[The way to Jerusalem having been blocked up by the besieging army, the prophet tells the people, that now they may have free access to the temple, and come up at the appointed seasons to their solemn feasts. And should not we also now avail ourselves of the opportunities which are afforded us, and wait upon God without distraction [Note: Here, if the King’s Restoration be the subject of thanksgiving, reference may be made to the interruption of the established worship during the usurpation, and the danger of its entire abolition afterwards, during the time of the Revolution.]? We should at least spend this day, not in mere carnal mirth, but in solemn feasting before God, even in spiritual, and more appropriate joy.
The remembrance of the work of redemption more especially should kindle in our hearts a sacred flame of gratitude and thanksgiving, and should stimulate us to a more strict observance of the Sabbath, which, in commemoration of it, was made to supersede the original Sabbath, and was designated by that honourable appellation, The Lord’s Day.]
A conscientious performance of the vows we have made—
[It is most probable, that many, during the siege of Jerusalem, would make vows to God, as the Jews from the beginning had been in the habit of doing under their calamities. Nor can we doubt but that many of ourselves, in seasons of sickness or trouble, have purposed, and perhaps vowed, to change the course of our lives, if we were delivered from the distresses which we either felt or feared. At this time in particular we have been making vows, which we are bound to perform [Note: Such vows are constantly offered to God, in the forms of prayer for the 29th of May, and the fast-days; and they may here be quoted from the one or other of those forms, as the occasion requires; and may be pressed on the conscience as obligatory at this time.]. But, alas! if we compare our petitions in the midst of trouble, with our lives when delivered from trouble, what an awful contrast does there appear! Let it not, however, be so on this occasion; but let us remember the vows that are upon us; for “better were it never to vow at all, than to vow and not pay [Note: Ecc_5:4-5.].”]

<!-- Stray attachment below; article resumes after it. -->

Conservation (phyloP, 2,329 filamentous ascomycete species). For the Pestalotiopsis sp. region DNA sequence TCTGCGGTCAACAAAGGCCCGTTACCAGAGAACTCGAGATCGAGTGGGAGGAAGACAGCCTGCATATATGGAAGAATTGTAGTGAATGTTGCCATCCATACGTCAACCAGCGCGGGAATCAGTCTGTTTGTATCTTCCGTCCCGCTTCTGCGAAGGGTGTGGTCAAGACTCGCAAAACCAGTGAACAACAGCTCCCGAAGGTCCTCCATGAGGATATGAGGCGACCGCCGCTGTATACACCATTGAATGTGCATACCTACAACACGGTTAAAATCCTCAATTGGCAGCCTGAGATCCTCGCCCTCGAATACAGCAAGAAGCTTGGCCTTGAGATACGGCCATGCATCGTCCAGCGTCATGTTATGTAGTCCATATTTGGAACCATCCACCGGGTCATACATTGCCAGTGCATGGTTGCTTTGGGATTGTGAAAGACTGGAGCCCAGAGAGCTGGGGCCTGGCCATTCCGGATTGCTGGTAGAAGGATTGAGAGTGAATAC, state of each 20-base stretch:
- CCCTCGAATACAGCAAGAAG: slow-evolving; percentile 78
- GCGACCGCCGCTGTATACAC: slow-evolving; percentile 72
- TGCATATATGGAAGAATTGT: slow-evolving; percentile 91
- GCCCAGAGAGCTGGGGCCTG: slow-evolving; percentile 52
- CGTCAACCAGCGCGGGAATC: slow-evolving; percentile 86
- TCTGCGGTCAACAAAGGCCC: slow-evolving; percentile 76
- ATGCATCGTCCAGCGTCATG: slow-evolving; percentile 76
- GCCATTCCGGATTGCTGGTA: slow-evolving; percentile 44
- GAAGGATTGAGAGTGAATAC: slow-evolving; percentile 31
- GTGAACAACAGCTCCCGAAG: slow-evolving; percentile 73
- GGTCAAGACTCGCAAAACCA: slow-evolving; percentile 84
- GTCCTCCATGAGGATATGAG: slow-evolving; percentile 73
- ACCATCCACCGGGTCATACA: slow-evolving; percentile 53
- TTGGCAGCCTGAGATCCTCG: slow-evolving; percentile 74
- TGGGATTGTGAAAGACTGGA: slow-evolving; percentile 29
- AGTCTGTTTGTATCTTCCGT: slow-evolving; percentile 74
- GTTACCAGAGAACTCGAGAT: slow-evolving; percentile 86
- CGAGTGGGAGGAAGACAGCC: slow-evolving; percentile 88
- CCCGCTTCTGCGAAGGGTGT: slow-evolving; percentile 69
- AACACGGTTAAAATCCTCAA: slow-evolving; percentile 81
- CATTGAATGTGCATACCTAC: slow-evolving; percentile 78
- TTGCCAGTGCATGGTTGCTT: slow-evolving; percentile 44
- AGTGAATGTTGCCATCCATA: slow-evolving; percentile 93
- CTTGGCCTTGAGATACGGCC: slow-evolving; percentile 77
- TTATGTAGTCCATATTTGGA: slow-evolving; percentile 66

We conclude then with an address, both inspired and uttered by God himself; “Hear, O my people, and I will speak; O Israel, and I will testify against thee! Offer unto God thanksgiving, and pay thy vows unto the Most High [Note: Psa_50:7; Psa_50:14.].”